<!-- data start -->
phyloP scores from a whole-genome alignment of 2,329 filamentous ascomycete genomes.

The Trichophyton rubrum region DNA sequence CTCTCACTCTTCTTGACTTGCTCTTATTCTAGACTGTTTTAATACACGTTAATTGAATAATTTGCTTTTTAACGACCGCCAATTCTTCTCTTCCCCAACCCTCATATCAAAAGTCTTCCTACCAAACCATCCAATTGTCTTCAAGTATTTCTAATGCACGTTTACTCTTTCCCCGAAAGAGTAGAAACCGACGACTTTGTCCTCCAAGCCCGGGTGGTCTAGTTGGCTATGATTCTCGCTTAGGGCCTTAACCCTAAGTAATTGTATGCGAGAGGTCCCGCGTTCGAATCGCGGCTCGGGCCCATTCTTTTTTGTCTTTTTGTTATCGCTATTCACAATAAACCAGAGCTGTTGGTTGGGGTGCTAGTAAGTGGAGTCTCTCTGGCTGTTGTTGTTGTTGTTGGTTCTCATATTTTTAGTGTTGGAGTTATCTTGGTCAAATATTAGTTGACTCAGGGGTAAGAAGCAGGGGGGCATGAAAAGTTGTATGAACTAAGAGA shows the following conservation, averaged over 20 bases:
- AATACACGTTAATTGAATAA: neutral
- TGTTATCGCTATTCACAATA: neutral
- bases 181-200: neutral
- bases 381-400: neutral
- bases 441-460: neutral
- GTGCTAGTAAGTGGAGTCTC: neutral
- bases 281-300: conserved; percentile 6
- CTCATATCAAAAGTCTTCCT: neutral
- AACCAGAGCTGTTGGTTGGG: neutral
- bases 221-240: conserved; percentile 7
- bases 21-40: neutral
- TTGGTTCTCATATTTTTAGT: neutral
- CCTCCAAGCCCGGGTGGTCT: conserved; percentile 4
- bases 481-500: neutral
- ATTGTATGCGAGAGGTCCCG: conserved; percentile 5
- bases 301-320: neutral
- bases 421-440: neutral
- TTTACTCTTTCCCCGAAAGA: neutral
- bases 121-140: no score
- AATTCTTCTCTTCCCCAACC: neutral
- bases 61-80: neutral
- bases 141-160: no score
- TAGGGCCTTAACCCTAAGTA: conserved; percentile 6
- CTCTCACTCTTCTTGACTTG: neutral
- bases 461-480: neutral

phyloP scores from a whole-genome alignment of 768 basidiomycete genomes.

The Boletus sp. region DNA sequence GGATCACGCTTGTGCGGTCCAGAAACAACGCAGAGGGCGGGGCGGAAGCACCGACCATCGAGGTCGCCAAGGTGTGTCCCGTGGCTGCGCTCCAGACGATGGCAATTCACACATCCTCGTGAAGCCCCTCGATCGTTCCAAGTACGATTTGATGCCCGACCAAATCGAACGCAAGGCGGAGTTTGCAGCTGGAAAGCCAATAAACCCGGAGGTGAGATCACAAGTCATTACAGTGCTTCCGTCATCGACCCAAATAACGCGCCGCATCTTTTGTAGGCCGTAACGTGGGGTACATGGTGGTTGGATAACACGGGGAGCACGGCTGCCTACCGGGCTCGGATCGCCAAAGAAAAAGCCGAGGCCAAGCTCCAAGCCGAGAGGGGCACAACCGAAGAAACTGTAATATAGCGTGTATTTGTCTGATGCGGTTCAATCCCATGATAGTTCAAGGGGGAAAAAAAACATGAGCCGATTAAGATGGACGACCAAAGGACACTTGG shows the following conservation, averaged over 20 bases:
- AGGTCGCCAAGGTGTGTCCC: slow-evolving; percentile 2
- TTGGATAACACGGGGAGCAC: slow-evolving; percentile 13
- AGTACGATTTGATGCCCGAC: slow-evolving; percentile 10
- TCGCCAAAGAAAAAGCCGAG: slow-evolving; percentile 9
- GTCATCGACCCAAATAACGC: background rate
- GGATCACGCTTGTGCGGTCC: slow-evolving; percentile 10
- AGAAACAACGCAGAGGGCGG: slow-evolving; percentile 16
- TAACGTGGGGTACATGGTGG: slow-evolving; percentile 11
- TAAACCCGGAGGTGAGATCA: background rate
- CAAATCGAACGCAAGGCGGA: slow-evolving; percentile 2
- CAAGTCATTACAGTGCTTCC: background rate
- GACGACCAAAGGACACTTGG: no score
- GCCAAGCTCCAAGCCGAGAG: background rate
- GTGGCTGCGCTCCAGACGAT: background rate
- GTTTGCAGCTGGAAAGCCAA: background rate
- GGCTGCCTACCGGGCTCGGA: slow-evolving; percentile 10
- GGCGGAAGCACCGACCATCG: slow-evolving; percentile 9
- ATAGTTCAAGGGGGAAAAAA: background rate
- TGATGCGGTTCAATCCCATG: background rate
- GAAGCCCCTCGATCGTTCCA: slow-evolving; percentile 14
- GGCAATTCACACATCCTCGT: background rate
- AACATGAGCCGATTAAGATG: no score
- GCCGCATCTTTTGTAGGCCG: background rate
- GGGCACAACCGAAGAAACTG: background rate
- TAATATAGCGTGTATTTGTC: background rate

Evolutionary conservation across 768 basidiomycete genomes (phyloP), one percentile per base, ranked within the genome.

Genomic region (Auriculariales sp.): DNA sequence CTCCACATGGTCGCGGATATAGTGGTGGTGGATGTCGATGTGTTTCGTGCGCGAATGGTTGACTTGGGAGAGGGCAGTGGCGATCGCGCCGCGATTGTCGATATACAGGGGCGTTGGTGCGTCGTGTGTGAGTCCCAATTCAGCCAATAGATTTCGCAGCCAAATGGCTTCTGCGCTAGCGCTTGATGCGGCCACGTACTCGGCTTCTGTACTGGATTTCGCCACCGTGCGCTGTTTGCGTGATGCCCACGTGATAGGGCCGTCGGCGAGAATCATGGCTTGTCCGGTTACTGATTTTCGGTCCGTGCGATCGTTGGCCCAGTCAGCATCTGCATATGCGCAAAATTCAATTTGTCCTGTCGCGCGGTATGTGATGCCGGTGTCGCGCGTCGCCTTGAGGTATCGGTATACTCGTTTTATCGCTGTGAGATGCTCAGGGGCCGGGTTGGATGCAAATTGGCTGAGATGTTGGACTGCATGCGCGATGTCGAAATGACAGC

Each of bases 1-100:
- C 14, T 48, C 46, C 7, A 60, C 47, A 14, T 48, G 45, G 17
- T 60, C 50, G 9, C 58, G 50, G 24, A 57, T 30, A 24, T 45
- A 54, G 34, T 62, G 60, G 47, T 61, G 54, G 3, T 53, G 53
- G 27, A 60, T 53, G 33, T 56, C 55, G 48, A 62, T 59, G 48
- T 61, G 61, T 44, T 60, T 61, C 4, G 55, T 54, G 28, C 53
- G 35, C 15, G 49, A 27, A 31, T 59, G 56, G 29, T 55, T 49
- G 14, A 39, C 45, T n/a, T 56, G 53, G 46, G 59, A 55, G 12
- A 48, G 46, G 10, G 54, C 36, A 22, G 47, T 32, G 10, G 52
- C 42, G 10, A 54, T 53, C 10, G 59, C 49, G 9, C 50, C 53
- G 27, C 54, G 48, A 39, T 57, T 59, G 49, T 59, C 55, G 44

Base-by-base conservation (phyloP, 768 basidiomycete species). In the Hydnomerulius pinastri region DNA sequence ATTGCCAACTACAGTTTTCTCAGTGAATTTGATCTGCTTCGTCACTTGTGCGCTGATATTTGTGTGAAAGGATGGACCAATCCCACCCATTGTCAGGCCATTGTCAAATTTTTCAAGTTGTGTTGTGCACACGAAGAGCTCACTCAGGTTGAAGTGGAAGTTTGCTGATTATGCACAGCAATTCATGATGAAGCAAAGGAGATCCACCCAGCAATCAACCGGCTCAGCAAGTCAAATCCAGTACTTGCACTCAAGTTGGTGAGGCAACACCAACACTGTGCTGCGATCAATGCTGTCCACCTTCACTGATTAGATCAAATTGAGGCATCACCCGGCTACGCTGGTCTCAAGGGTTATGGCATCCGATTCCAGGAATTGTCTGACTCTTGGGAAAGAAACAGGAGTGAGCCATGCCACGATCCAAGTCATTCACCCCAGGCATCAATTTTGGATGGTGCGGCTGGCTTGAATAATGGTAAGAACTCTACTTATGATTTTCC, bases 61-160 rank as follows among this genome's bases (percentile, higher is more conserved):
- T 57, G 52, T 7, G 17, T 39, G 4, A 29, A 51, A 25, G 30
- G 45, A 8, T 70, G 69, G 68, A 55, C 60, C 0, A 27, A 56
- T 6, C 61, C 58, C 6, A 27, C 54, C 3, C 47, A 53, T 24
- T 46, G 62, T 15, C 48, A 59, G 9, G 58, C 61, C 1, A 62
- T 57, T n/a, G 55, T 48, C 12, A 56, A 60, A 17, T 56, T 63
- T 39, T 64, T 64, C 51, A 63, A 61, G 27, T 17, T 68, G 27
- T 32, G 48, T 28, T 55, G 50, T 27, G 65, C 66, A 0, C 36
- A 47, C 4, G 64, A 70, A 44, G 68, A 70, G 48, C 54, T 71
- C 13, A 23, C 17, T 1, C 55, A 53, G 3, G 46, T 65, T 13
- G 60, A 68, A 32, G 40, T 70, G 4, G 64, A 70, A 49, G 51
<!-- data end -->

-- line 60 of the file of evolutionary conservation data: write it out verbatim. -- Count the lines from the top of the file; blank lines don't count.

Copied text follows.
- A 54, G 34, T 62, G 60, G 47, T 61, G 54, G 3, T 53, G 53